Be prepared for cool, dry, and windy weather. Stash this lightweight, compressible, insulating vest in your kid's daypack. The soft and supple outer shell, combined with down insulation, is roomy enough to slip on over a light fleece. It can also be worn under another shell when the weather is wet. The long cut insulates most of the body core.
- Shell and contrasting colour lining are made of a 310-thread count nylon taffeta that won't allow down to escape.
- Insulation is 575-fill power grey duck down, with sewn-through construction to prevent shifting.
- DWR treatment sheds snow and repels light rain.
- Down-filled collar sits close under the chin, keeping the neck warm.
- Chin guard prevents chafing.
- Two zippered front pockets lined with soft, warm, faux fleece.
- Drawcord hem seals out drafts.
If you’re headed somewhere by plane and plan to do some riding at your destination, you basically have three options:
- rent a bike when you arrive
- ship your bike separately
- pack your bike and check it in on your flight
If you have a quality bike that’s in good shape and suitable to the types of trails you’ll be riding, we recommend that you bring it rather than renting. You’ll have a better riding experience if you’re on a familiar bike.
If you decide to ship it, you’ll need to look into storage fees and insurance as well as the cost of shipping. Most shipping companies take a few days or even weeks to arrive. The speed depends on how much you’re willing to pay.
Packing your bike to travel with you on the plane is likely the most straightforward and budget-friendly option. MEC’s MTB trips include bike packing service at any MEC bike shop and also include free re-assembly when you arrive on the west coast.
MEC bike shops
All of our stores have a bike shop, so pick one that’s convenient for you. Call the shop at least a week ahead of your travel date, so we can schedule a time to pack up your bike. If you have a bike bag or hardshell case, we’ll use that. We can also use a cardboard box, but it might take us a few days to source one for you. Schedule an appointment at the destination bike shop too, so they can reassemble your ride when you arrive.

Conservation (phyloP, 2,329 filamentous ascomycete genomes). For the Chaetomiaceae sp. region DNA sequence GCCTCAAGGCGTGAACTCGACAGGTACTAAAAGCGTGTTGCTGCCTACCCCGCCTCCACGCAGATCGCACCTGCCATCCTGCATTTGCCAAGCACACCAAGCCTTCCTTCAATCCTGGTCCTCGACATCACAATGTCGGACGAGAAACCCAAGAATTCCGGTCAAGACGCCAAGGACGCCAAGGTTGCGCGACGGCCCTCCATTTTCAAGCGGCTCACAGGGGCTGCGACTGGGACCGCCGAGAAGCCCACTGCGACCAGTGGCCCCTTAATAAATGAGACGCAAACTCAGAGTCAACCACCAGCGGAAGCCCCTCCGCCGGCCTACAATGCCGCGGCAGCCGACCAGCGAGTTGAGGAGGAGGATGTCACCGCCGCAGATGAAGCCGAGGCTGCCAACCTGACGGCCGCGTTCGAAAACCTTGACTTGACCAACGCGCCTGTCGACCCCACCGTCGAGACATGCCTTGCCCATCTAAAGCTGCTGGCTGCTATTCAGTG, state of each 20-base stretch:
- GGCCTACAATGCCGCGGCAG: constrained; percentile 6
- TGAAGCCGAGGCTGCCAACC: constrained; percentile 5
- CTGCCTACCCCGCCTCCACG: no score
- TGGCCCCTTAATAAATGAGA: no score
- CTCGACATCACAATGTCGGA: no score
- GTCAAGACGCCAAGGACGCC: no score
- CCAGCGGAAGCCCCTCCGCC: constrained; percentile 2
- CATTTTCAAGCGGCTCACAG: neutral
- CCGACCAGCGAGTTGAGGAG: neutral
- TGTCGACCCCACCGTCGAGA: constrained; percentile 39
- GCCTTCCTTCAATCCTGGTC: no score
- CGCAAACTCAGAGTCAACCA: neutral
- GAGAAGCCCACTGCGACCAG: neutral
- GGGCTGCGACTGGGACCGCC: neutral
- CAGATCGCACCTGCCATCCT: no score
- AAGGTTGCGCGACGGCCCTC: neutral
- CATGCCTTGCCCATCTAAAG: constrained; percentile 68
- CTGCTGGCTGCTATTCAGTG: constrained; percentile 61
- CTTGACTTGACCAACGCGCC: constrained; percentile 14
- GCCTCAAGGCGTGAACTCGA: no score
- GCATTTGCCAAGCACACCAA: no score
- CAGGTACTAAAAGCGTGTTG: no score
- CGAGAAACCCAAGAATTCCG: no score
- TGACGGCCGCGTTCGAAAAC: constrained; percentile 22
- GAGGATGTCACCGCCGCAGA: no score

Using a bike bag or case
If you plan to travel with a bike again in the future, it’s probably a good idea to invest in a bike case or a bike bag. They offer more reliable protection than a cardboard box. You can also consider renting a bag or case for a single trip.
Hardshell cases are pretty common for road bikes, as they’re heavier and often a bit smaller. If you travel a lot with your bike, they’re a good way to go. Bike bags are little lighter (and cheaper) so they keep the overall weight down if you’re packing a burly mountain bike. Most bags are thick and padded and have compartments for wheels, tools and spares. They often have a supportive structural frame that makes it easier to lift or wheel them and prevents the contents from getting crushed.
Tip: It’s totally fine to transport tools and bike gear in a case or bag, but don’t over-stuff it with clothes and heavy items, as it increases the chance of damage in transit or at the airport. If you use a cardboard box, there’s a risk it could be torn, so you could lose any items that aren’t attached to the frame.